What does it mean for a vote to matter? This is not defined clearly. It does however appeal to a populist viewpoint that voting does not matter. The Minnesota Senate race along with the 2010 congressional race of my home district showed a difference of less than 1% of voters between the two candidates. Surely such votes matter enormously in close elections like these.  I would argue that they also matter in races with wider differences.

The benefit of such circumstances is avoiding ballot-by-ballot legal challenges and creating smoother transitions of power.  An unabashed willingness to abstain from voting on these grounds undermines the necessity of candidates to hear the opinions of the college-aged demographic as a potential constituency. It also perpetuates an absurd and self-involved notion that the only worthwhile races to vote in are the presidential ones. It is certainly acceptable, albeit begrudgingly, for a person to abstain from voting. However, these ill-conceived rationalizations are insulting to the reader.

Why I Will Not Vote This Next Election

I am the apathetic weight dragging this nation down. In two weeks, over 100 million Americans will cast their votes, and I will not be one of them. Both campaigns and their many acolytes on TV, Twitter, Facebook and street corners keep telling me that this is one of the most important elections in our country’s history.

This very newspaper has given ample space in an effort to help you choose who and what to vote for in these critical times. But the more I hear out of the mouths of these two “leaders”, the less guilty I feel about my choice.

The last debate between Barack Obama and Mitt Romney did nothing more then confirm how little a difference my choice will actually make. Rather then a substantive debate about foreign policy, the candidates battled to prove who loved Israel more, and tolerated Iran less. In the preceding events, we heard the pro-life, trickle-down conservative defend binders full of choices and seemingly reverse every part of his tax plan.

But it was the supposed socialist who really turned my head; I heard the progressive Democrat I voted for in 2008 defend guns, Israel, and the unlawful murder of thousands through drone warfare. Tell me again how important my vote is, how much it could change things?

The left loves to cite an obstructionist Congress, a still stifling economic climate, and the limited sample of four years.

While I accept all of these as contributing factors, I cannot assign them all the blame. Nearly four years after the Bush Administration, the security state it created has yet to surrender any of the powers and privileges taken in the name of “national security.”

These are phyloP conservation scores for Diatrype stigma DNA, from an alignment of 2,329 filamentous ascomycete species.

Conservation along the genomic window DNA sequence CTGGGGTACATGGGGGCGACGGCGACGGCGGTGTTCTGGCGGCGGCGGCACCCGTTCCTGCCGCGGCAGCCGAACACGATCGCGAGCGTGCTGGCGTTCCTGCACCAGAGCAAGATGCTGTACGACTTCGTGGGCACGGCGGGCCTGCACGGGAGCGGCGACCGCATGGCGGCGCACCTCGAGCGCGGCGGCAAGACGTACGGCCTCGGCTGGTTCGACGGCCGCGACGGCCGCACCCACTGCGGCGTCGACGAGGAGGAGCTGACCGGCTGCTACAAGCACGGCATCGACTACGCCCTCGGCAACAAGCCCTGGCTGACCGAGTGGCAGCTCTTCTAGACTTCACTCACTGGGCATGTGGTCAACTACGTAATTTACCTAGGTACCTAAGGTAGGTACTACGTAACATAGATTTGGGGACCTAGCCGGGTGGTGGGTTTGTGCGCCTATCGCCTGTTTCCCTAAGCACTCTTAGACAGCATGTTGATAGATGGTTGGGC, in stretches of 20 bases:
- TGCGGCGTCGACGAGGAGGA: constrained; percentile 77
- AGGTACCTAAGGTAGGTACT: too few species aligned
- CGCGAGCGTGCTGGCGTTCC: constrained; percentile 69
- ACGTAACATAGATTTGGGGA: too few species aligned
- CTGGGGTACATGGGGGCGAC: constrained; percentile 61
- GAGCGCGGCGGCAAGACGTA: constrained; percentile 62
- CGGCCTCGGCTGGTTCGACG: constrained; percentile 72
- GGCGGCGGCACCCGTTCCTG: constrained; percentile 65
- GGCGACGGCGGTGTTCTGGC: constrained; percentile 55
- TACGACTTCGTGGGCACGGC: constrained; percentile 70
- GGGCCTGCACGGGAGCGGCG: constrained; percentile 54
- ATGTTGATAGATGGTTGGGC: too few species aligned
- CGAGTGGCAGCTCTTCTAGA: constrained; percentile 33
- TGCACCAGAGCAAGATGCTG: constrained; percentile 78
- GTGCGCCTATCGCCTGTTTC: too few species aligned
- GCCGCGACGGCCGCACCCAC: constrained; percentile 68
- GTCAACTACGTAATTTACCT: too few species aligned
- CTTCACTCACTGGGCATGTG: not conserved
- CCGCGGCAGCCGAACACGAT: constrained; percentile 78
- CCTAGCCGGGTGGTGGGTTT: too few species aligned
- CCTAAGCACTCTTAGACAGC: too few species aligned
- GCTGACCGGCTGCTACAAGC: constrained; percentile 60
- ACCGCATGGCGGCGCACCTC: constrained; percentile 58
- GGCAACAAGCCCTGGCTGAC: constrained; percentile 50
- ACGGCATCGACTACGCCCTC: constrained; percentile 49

An American citizen, Anwar Al-Awlaki, who was never convicted in a US court of any crime, was assassinated on the orders of the President. It took more then two years for “Don’t Ask, Don’t Tell”, one of the most ridiculous policies in the history of our military, to finally be abolished, and more then three years for our “progressive” leader to finish his evolution concerning civil rights and finally support marriage equality.

How am I supposed to believe that four more years will grant this president the courage of his convictions?

Spare me your earnest appeals to the spirit of democracy and the responsibilities of a citizen. I am not uninterested, uninformed, or undecided.

I prefer the policies Barack Obama doesn’t have the courage to defend, to the policies that Mitt Romney only pretends to support. Maybe others can accept the electoral reality that necessitates concessions, compromises, and outright lies.

Liberalism is a dirty word because no one with any real power has borne it with pride in nearly half a century.

Barry Goldwater, although a conservative, is a model for that pride that is nonexistent today; he chose ideals over votes and lost in a historic landslide. Yet modern conservatism rose from the ashes of that defeat to dominate the decades that followed.

Until we find a liberal nearly as brave as Mr. Goldwater to call herself or himself a bad name, and stand for unpopular ideals, then I see no reason to vote.

The Local Perspective: A Closer Look at California Propositions


If you’re registered to vote in California, and feel like the Electoral College will throw your presidential vote into a sea of democratic blue, fear not.There are still reasons to get to the polls! There are 11 high-stakes propositions in November’s ballot that will be both define the future of our state and course of national dialogue.

Historically, many of these propositions are won or lost by extremely close margins, meaning every vote counts—including yours.

The California Initiative process, proposing laws through petitions, was designed to give citizens in the state the ability to sidestep their elected legislators and make governmental decisions themselves.
The initiative process, copied from Sweden’s system, was created by constitutional amendment in 1914 to counter the political powerhouse of the Southern Pacific Railroad.

Although today your ability to create petitions has been hindered by money from special interest groups, voting on these initiatives is still an empowering form of direct democracy.

Our U.S. Constitution has been amended only 22 times in the past 222 years, while the California constitution has changed over 540 times in 130 years, according to Reed Levine of the grassroots movement Vote No on Everything.Voter-driven change in California is not just tangible, it’s borderline excessive.